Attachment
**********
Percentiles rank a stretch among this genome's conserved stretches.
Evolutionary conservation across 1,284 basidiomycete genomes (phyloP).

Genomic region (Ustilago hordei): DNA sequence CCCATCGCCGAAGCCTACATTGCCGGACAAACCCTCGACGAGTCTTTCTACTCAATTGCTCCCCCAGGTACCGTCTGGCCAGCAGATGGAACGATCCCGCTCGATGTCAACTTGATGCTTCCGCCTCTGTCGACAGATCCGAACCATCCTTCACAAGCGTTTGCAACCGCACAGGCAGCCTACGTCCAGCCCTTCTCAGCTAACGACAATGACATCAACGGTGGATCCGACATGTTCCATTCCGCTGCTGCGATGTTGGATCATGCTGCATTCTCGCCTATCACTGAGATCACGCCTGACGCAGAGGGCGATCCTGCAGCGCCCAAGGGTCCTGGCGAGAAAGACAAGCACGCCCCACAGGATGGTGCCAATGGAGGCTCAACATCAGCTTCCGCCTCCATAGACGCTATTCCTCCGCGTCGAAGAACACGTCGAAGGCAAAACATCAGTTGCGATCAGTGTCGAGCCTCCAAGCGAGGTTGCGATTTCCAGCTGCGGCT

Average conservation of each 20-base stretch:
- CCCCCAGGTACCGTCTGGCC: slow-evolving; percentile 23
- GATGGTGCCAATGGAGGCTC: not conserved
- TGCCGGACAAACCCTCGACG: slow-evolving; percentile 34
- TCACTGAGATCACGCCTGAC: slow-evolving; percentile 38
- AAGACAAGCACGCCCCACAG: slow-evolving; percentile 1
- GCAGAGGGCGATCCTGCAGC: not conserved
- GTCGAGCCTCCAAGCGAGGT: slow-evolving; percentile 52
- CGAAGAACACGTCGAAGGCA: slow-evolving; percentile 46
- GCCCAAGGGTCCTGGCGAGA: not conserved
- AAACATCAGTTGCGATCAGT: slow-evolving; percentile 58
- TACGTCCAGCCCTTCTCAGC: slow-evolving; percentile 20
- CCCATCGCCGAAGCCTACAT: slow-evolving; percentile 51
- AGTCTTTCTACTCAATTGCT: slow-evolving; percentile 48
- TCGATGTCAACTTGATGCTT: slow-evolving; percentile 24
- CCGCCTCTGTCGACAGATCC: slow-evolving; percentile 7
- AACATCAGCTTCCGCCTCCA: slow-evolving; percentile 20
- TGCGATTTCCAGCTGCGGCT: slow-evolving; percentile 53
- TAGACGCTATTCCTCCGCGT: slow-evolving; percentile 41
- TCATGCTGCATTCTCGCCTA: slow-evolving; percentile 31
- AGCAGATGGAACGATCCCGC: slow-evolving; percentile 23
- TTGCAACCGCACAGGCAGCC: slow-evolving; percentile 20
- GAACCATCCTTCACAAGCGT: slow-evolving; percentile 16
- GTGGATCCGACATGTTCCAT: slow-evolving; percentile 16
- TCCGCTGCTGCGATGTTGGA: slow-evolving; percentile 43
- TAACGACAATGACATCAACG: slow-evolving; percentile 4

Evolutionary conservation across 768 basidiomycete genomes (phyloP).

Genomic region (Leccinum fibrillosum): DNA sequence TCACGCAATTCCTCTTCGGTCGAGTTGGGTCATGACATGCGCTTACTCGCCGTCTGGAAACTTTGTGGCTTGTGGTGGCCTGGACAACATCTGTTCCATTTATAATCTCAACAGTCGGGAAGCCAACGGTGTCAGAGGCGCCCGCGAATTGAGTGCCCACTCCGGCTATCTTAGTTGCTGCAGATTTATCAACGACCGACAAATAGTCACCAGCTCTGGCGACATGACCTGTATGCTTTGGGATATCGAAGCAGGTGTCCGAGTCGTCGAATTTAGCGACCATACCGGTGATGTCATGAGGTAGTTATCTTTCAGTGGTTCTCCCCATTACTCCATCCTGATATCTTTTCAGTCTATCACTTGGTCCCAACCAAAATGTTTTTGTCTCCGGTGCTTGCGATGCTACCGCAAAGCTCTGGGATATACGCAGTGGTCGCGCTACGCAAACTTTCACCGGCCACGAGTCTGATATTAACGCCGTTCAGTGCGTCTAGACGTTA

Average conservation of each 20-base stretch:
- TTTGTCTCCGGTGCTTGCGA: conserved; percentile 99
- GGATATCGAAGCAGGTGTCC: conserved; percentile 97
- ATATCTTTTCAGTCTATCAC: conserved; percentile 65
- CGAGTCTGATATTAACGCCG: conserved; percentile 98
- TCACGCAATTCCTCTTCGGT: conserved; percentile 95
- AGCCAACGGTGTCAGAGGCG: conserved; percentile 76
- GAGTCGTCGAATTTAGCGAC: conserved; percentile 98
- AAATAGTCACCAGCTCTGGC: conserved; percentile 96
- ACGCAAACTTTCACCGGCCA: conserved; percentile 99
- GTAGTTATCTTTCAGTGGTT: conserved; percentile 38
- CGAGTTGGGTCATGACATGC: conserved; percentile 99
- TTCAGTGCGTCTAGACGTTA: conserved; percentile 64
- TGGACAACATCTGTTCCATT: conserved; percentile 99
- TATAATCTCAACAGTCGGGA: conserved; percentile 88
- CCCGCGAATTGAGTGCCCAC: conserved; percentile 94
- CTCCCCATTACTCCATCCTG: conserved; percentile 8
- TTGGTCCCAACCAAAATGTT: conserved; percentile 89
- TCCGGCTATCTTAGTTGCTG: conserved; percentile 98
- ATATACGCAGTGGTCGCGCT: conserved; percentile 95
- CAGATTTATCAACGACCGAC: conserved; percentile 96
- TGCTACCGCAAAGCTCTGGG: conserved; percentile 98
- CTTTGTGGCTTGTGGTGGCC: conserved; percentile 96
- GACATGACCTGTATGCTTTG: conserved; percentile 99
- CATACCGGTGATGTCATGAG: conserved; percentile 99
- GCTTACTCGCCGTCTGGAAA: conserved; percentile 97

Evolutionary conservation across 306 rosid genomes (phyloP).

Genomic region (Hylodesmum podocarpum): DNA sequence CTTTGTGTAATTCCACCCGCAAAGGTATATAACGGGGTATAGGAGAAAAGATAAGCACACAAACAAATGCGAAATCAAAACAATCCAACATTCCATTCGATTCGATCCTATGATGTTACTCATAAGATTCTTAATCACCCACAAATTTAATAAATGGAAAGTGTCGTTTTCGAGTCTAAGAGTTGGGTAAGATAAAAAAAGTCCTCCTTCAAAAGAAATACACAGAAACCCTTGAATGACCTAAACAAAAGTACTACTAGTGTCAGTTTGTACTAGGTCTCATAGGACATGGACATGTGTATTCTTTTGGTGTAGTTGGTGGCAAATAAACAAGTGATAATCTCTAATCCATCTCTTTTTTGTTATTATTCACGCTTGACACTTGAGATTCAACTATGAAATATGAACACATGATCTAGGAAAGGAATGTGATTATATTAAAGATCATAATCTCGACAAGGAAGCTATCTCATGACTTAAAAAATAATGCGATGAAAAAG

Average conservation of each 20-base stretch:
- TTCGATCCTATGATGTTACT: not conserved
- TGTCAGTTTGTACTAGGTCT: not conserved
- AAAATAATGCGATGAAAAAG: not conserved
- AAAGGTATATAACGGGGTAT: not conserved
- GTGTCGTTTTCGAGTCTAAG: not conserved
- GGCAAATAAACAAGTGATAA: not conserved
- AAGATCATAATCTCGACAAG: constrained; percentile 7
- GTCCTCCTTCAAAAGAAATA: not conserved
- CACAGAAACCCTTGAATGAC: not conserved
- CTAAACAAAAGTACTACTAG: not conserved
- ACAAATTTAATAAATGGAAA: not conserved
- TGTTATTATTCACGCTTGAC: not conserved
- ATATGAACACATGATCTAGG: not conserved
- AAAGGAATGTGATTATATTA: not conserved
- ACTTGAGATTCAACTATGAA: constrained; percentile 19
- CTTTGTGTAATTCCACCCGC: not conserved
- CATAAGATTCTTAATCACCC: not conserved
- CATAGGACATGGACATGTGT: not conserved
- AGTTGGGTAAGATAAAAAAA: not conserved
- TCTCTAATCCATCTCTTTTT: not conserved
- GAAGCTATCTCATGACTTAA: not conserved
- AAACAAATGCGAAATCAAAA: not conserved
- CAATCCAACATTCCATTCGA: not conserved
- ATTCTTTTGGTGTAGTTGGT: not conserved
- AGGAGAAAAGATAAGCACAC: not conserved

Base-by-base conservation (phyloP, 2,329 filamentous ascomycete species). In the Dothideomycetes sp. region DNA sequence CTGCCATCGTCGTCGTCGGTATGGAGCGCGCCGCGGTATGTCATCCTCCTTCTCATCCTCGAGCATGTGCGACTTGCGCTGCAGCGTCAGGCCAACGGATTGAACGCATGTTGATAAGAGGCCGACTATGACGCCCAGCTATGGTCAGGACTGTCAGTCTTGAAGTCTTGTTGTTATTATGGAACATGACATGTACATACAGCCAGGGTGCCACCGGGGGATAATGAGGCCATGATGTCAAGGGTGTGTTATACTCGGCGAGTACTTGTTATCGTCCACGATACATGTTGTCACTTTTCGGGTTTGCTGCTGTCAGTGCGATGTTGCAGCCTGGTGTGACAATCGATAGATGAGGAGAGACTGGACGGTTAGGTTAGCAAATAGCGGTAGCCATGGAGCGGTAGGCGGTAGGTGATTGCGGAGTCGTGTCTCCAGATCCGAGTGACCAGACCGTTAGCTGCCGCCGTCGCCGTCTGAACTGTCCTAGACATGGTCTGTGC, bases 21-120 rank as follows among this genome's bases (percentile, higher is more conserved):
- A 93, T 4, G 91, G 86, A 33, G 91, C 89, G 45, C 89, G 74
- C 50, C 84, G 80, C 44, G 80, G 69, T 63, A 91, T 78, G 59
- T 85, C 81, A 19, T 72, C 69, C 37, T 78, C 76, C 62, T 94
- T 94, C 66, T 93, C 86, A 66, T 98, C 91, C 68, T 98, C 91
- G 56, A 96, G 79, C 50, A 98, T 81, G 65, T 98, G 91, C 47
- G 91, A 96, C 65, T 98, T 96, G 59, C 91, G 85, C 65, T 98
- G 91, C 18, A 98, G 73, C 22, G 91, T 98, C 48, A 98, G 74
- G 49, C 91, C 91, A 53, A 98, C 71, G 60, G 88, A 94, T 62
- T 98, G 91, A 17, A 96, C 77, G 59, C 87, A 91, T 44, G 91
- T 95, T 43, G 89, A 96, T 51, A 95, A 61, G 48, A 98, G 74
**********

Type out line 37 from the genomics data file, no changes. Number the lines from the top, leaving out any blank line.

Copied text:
- TCACGCAATTCCTCTTCGGT: conserved; percentile 95